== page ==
All the best

Jerome Edelstein, MD
Toronto Plastic Surgeon
5.0 out of 5 stars 179 reviews

Wanting medical insurance to pay for tummy tuck?

Your insurance company would only assist on your surgery if you had a hernia. This can be documented with an in-office bedside ultrasound. If you should have this deformity, then your insurnace would assist with repair of your hernia and the steps taken to get to the hernia. This would include an indirect approach to your hernia repair, which would decrease the time required to complete your tummy tuck; You still have to pay for the cosmetic portion of your surgery.

Arian Mowlavi, MD, FACS
Orange County Plastic Surgeon
4.9 out of 5 stars 68 reviews

Diastasis repair with tummy tuck not usually covered by insurance

Your insurance might kick in if there is a true hernia but unfortunately even a very wide diastasis is usually considered part of a cosmetic tummy tuck. I might consider using mesh reinforcement given the wide separation and associated tissue weakness.

Richard Baxter, MD
Seattle Plastic Surgeon
4.9 out of 5 stars 54 reviews

Tummy Tuck / Mini Tummy Tuck /Abdominoplasty/ Liposuction/ Reverse Abdominoplasty/Tummy Tuck Revision

I appreciate your question.

From your photos, you appear to be an excellent candidate for a full tummy tuck with muscle plication.  Bringing the rectus muscles together in the midline and removing the extra abdominal skin will markedly rejuvenate your abdomen. You are a very good candidate and you should expect a great result. Regarding insurance, it is unlikely they will cover it as this is deemed a cosmetic procedure.

The best way to assess and give true advice would be an in-person exam.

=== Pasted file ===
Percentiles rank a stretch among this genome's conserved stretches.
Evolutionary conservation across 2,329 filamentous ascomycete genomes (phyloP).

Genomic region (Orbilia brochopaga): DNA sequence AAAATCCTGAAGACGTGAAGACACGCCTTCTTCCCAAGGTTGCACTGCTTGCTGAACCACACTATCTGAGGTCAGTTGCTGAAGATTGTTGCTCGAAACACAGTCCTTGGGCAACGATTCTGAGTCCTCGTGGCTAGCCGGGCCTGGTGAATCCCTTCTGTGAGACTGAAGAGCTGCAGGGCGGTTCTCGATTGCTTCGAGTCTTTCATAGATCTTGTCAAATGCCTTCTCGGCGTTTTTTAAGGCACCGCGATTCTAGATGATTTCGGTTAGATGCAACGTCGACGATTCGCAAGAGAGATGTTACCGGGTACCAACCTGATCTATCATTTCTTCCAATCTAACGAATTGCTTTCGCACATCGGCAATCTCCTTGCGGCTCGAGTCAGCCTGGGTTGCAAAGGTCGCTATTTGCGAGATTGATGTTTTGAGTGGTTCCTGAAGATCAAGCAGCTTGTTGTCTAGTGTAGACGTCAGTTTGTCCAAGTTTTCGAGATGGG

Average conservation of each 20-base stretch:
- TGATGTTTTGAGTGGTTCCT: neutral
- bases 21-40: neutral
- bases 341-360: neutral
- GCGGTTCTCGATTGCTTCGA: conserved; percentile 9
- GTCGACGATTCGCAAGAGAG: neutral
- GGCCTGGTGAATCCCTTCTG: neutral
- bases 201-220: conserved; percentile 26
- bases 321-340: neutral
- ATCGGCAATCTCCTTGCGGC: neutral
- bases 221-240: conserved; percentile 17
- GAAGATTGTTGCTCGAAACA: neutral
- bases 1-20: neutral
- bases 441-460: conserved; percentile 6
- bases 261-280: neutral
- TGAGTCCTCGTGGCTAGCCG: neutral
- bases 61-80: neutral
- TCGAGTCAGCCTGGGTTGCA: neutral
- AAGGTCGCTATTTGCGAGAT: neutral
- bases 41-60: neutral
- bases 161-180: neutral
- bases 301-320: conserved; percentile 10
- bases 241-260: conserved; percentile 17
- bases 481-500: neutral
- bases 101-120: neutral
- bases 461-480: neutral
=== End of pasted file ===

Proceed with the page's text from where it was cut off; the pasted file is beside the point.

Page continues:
Please see a board-certified plastic surgeon that specializes in aesthetic and restorative plastic  surgery.

Best of luck!

Dr. Schwartz
Board Certified Plastic Surgeon
Director-Beverly Hills Breast and Body Institute

Jaime S. Schwartz, MD, FACS
Beverly Hills Plastic Surgeon
5.0 out of 5 stars 93 reviews

Tummy tuck

You are a great candidate for a tummy tuck and diastasis repair. In my experience, the diastasis has been deemed cosmetic and not covered by insurance. They consider it cosmetic. Look for a board certified plastic surgeon

Andrew T. Cohen, MD
Beverly Hills Plastic Surgeon
5.0 out of 5 stars 44 reviews

Diastasis recti

You are a good candidate, based on pics, for a full abdominoplasty (tummy tuck) with plication of your muscle.  However, the chance that this would be covered by insurance, regardless of muscle separation, is essentially zero.  Diastasis happens quite often from child birth and the plication done during surgery serves to tighten and repair the muscle.  You should likely discuss with a board certified plastic surgeon

Rodney E. Schmelzer, MD
Salt Lake City Plastic Surgeon
5.0 out of 5 stars 4 reviews

These answers are for educational purposes and should not be relied upon as a substitute for medical advice you may receive from your physician. If you have a medical emergency, please call 911. These answers do not constitute or initiate a patient/doctor relationship.